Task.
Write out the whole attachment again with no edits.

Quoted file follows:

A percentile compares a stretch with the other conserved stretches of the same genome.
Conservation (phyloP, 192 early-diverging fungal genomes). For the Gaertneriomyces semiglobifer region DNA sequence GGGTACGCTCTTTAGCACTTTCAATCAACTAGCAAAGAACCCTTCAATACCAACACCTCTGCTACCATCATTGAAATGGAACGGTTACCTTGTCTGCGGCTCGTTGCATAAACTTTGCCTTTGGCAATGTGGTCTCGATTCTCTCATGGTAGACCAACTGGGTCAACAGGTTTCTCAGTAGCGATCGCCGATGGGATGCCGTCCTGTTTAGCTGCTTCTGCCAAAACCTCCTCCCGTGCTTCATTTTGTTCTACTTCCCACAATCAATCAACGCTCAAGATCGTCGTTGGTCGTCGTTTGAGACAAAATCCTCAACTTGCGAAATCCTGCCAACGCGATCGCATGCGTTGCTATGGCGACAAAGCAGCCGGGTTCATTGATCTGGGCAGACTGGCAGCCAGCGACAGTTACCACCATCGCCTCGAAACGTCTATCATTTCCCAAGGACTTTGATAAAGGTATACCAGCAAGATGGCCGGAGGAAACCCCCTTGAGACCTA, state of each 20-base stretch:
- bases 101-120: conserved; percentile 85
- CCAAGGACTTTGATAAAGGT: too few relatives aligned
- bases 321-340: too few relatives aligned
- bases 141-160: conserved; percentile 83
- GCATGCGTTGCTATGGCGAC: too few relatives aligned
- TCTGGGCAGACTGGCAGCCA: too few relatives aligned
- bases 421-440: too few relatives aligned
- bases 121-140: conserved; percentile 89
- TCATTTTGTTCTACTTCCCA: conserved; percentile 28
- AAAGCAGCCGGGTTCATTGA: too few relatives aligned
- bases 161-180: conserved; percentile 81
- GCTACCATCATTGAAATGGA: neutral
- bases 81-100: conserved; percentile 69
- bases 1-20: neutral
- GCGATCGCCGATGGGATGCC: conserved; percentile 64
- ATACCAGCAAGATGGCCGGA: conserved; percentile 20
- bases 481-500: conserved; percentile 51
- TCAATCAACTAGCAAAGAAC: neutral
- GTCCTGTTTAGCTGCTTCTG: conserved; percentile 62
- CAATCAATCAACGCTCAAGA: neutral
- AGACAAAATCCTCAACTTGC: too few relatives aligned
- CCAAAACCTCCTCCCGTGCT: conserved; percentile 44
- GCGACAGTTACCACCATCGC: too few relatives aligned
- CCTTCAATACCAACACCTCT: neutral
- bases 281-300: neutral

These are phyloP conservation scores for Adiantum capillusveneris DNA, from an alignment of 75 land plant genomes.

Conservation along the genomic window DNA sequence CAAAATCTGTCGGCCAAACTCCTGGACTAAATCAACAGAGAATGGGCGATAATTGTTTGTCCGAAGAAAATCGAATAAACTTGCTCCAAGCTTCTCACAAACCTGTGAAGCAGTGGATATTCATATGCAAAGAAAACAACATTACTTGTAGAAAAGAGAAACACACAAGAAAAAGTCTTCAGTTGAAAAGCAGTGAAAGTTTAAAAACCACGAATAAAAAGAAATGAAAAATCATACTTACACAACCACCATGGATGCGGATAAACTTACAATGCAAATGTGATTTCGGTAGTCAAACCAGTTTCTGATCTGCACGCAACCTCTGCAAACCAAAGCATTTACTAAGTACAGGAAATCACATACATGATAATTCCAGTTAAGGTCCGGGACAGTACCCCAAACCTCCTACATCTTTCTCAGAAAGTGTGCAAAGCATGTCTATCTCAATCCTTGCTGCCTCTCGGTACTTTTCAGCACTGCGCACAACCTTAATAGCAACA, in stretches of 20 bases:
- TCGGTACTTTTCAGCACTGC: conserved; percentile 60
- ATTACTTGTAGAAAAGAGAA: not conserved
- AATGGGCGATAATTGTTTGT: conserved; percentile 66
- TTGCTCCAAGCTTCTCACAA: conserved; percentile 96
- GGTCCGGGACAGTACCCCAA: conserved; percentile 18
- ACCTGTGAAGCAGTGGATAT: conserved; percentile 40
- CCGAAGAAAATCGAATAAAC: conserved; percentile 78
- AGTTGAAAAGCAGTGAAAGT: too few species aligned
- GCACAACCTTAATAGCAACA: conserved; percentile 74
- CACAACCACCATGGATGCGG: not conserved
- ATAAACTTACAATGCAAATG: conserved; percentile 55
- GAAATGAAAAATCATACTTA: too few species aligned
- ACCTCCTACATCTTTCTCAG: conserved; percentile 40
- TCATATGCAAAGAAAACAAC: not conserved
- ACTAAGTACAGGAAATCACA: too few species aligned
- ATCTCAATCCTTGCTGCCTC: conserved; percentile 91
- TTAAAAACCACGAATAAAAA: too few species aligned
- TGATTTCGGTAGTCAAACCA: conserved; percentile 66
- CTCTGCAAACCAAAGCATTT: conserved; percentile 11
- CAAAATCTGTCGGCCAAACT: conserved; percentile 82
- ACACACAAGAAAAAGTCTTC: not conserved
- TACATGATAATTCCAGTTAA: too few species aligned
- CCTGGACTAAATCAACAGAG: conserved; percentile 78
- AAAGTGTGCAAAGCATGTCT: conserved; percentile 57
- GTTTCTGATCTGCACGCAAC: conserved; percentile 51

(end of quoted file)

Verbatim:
A percentile compares a stretch with the other conserved stretches of the same genome.
Conservation (phyloP, 192 early-diverging fungal genomes). For the Gaertneriomyces semiglobifer region DNA sequence GGGTACGCTCTTTAGCACTTTCAATCAACTAGCAAAGAACCCTTCAATACCAACACCTCTGCTACCATCATTGAAATGGAACGGTTACCTTGTCTGCGGCTCGTTGCATAAACTTTGCCTTTGGCAATGTGGTCTCGATTCTCTCATGGTAGACCAACTGGGTCAACAGGTTTCTCAGTAGCGATCGCCGATGGGATGCCGTCCTGTTTAGCTGCTTCTGCCAAAACCTCCTCCCGTGCTTCATTTTGTTCTACTTCCCACAATCAATCAACGCTCAAGATCGTCGTTGGTCGTCGTTTGAGACAAAATCCTCAACTTGCGAAATCCTGCCAACGCGATCGCATGCGTTGCTATGGCGACAAAGCAGCCGGGTTCATTGATCTGGGCAGACTGGCAGCCAGCGACAGTTACCACCATCGCCTCGAAACGTCTATCATTTCCCAAGGACTTTGATAAAGGTATACCAGCAAGATGGCCGGAGGAAACCCCCTTGAGACCTA, state of each 20-base stretch:
- bases 101-120: conserved; percentile 85
- CCAAGGACTTTGATAAAGGT: too few relatives aligned
- bases 321-340: too few relatives aligned
- bases 141-160: conserved; percentile 83
- GCATGCGTTGCTATGGCGAC: too few relatives aligned
- TCTGGGCAGACTGGCAGCCA: too few relatives aligned
- bases 421-440: too few relatives aligned
- bases 121-140: conserved; percentile 89
- TCATTTTGTTCTACTTCCCA: conserved; percentile 28
- AAAGCAGCCGGGTTCATTGA: too few relatives aligned
- bases 161-180: conserved; percentile 81
- GCTACCATCATTGAAATGGA: neutral
- bases 81-100: conserved; percentile 69
- bases 1-20: neutral
- GCGATCGCCGATGGGATGCC: conserved; percentile 64
- ATACCAGCAAGATGGCCGGA: conserved; percentile 20
- bases 481-500: conserved; percentile 51
- TCAATCAACTAGCAAAGAAC: neutral
- GTCCTGTTTAGCTGCTTCTG: conserved; percentile 62
- CAATCAATCAACGCTCAAGA: neutral
- AGACAAAATCCTCAACTTGC: too few relatives aligned
- CCAAAACCTCCTCCCGTGCT: conserved; percentile 44
- GCGACAGTTACCACCATCGC: too few relatives aligned
- CCTTCAATACCAACACCTCT: neutral
- bases 281-300: neutral

These are phyloP conservation scores for Adiantum capillusveneris DNA, from an alignment of 75 land plant genomes.

Conservation along the genomic window DNA sequence CAAAATCTGTCGGCCAAACTCCTGGACTAAATCAACAGAGAATGGGCGATAATTGTTTGTCCGAAGAAAATCGAATAAACTTGCTCCAAGCTTCTCACAAACCTGTGAAGCAGTGGATATTCATATGCAAAGAAAACAACATTACTTGTAGAAAAGAGAAACACACAAGAAAAAGTCTTCAGTTGAAAAGCAGTGAAAGTTTAAAAACCACGAATAAAAAGAAATGAAAAATCATACTTACACAACCACCATGGATGCGGATAAACTTACAATGCAAATGTGATTTCGGTAGTCAAACCAGTTTCTGATCTGCACGCAACCTCTGCAAACCAAAGCATTTACTAAGTACAGGAAATCACATACATGATAATTCCAGTTAAGGTCCGGGACAGTACCCCAAACCTCCTACATCTTTCTCAGAAAGTGTGCAAAGCATGTCTATCTCAATCCTTGCTGCCTCTCGGTACTTTTCAGCACTGCGCACAACCTTAATAGCAACA, in stretches of 20 bases:
- TCGGTACTTTTCAGCACTGC: conserved; percentile 60
- ATTACTTGTAGAAAAGAGAA: not conserved
- AATGGGCGATAATTGTTTGT: conserved; percentile 66
- TTGCTCCAAGCTTCTCACAA: conserved; percentile 96
- GGTCCGGGACAGTACCCCAA: conserved; percentile 18
- ACCTGTGAAGCAGTGGATAT: conserved; percentile 40
- CCGAAGAAAATCGAATAAAC: conserved; percentile 78
- AGTTGAAAAGCAGTGAAAGT: too few species aligned
- GCACAACCTTAATAGCAACA: conserved; percentile 74
- CACAACCACCATGGATGCGG: not conserved
- ATAAACTTACAATGCAAATG: conserved; percentile 55
- GAAATGAAAAATCATACTTA: too few species aligned
- ACCTCCTACATCTTTCTCAG: conserved; percentile 40
- TCATATGCAAAGAAAACAAC: not conserved
- ACTAAGTACAGGAAATCACA: too few species aligned
- ATCTCAATCCTTGCTGCCTC: conserved; percentile 91
- TTAAAAACCACGAATAAAAA: too few species aligned
- TGATTTCGGTAGTCAAACCA: conserved; percentile 66
- CTCTGCAAACCAAAGCATTT: conserved; percentile 11
- CAAAATCTGTCGGCCAAACT: conserved; percentile 82
- ACACACAAGAAAAAGTCTTC: not conserved
- TACATGATAATTCCAGTTAA: too few species aligned
- CCTGGACTAAATCAACAGAG: conserved; percentile 78
- AAAGTGTGCAAAGCATGTCT: conserved; percentile 57
- GTTTCTGATCTGCACGCAAC: conserved; percentile 51